Conkling, Roscoe (1829–1888)

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CONKLING, ROSCOE (1829–1888)

A New York attorney, congressman (1859–1863, 1865–1867), and senator (1867–1881), Roscoe Conkling in 1861 initiated legislation creating the Joint Committee on the Conduct of the War. In 1865, as a member of the joint committee on reconstruction, Conkling supported civil rights for blacks. In 1867 he sponsored military reconstruction legislation. Conkling and other supporters of the bill argued that the South was still in the "grasp of war" and only a military occupation and reconstruction would insure protection of the freedmen. After Reconstruction Conkling continued to support civil rights and helped Frederick Douglass become the first black Recorder of Deeds in Washington, D.C. Douglass placed Conkling alongside ulysses s. grant, charles sumner, and benjamin f. butler as a protector of freedmen. In 1880 Conkling led a movement to renominate Grant because of disagreements with President rutherford b. hayes over Reconstruction and patronage. In 1881 Conkling resigned his Senate seat to protest james a. garfield's appointments in New York State. As the undisputed leader of the New York Republican party, Conkling thought he, and not the President, should dispense patronage in the Empire State. Earlier he had opposed Hayes's attempts to remove federal officeholders in New York and had defended chester a. arthur from corruption charges. In 1873 Conkling declined Grant's offer of the Chief Justiceship of the United States; in 1882 the Senate confirmed him for an Associate Justiceship, but he declined to serve.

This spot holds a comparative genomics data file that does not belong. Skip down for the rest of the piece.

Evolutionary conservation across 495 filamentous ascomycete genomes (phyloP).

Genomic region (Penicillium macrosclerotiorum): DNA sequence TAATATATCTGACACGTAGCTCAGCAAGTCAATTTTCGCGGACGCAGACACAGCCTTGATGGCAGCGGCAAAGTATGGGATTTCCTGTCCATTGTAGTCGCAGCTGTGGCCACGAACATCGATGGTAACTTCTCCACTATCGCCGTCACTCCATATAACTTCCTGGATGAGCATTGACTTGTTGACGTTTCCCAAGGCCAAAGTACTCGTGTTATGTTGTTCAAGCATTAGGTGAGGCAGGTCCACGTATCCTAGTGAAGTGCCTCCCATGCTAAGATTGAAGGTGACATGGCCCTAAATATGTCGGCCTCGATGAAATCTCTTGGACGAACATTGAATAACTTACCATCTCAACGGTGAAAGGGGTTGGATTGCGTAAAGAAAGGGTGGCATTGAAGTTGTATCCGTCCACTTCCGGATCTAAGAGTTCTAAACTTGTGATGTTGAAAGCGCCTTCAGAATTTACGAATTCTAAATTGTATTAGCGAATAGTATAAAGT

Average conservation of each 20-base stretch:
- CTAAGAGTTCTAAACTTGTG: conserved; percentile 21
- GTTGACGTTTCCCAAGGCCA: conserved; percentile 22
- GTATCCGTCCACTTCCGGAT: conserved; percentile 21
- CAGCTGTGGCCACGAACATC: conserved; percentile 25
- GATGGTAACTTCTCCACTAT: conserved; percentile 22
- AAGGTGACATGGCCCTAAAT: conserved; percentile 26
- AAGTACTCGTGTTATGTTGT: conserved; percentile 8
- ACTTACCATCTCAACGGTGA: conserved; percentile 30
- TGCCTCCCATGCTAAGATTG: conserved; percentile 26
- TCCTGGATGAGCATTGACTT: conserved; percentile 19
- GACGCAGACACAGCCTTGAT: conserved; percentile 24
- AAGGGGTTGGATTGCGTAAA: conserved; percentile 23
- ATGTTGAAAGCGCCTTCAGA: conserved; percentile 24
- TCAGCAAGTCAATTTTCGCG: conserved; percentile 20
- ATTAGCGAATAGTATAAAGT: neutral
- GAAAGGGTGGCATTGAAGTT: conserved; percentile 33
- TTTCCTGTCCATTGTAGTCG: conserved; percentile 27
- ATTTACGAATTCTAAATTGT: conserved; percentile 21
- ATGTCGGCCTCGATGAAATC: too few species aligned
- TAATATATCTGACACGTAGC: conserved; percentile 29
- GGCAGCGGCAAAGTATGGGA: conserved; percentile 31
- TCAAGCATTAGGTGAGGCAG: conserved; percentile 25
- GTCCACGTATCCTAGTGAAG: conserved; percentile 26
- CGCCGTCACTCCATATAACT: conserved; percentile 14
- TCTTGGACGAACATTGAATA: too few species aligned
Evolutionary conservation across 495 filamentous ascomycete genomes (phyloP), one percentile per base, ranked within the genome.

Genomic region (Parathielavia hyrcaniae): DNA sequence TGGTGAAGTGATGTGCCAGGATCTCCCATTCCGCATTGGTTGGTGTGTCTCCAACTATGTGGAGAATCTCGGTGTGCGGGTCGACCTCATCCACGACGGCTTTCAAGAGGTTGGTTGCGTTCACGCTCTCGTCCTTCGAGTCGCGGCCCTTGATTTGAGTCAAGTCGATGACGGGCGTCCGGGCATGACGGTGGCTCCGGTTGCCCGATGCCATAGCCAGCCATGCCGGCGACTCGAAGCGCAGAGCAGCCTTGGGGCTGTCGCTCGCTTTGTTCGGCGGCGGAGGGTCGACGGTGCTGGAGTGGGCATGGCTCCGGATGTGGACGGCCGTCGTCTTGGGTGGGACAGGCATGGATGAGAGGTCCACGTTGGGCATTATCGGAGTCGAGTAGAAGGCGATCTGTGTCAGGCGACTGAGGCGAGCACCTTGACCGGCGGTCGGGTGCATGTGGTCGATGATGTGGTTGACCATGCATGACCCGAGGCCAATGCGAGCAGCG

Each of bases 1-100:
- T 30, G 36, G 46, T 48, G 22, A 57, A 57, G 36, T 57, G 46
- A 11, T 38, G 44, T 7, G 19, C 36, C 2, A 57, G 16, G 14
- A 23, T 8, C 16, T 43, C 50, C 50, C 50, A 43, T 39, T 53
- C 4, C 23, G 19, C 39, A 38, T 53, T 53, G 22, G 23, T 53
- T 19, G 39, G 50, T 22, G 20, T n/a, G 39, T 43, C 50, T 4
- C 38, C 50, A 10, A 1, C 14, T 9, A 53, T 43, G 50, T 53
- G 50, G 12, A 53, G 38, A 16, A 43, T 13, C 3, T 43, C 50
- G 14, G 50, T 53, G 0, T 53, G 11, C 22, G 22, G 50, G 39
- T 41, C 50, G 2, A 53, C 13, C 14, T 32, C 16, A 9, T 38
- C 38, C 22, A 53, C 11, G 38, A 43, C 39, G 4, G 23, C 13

Paul Finkelman


Jordon, David M. 1971 Roscoe Conkling of New York: Voice in the Senate. Ithaca, N.Y.: Cornell University Press.